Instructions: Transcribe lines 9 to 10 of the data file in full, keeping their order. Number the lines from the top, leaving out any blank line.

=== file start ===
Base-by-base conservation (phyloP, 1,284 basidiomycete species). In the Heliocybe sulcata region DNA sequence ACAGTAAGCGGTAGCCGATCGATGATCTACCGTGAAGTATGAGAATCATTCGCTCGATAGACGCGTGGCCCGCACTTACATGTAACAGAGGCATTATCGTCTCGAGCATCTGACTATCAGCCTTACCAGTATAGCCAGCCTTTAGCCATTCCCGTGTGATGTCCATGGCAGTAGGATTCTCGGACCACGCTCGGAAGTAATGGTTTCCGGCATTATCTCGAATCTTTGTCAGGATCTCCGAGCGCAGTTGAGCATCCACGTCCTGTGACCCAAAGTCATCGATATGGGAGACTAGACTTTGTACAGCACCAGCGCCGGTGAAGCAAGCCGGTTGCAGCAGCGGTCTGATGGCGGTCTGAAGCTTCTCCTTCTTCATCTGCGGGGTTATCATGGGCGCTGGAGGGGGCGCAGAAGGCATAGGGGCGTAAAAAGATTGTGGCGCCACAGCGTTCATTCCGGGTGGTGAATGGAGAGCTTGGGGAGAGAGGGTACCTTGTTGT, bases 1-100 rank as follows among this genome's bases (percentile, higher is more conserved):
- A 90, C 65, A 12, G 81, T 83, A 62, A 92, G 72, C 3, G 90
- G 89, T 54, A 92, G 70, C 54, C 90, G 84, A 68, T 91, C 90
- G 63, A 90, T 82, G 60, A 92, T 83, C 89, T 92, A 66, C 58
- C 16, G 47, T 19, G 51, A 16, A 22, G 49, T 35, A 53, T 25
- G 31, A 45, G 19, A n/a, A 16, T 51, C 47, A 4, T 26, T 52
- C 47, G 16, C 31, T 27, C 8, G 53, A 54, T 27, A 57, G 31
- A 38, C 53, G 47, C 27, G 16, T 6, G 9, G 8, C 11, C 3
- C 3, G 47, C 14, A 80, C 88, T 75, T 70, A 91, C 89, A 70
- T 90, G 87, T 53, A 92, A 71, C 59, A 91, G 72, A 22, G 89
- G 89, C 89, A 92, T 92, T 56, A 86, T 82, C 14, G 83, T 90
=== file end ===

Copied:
- C 3, G 47, C 14, A 80, C 88, T 75, T 70, A 91, C 89, A 70
- T 90, G 87, T 53, A 92, A 71, C 59, A 91, G 72, A 22, G 89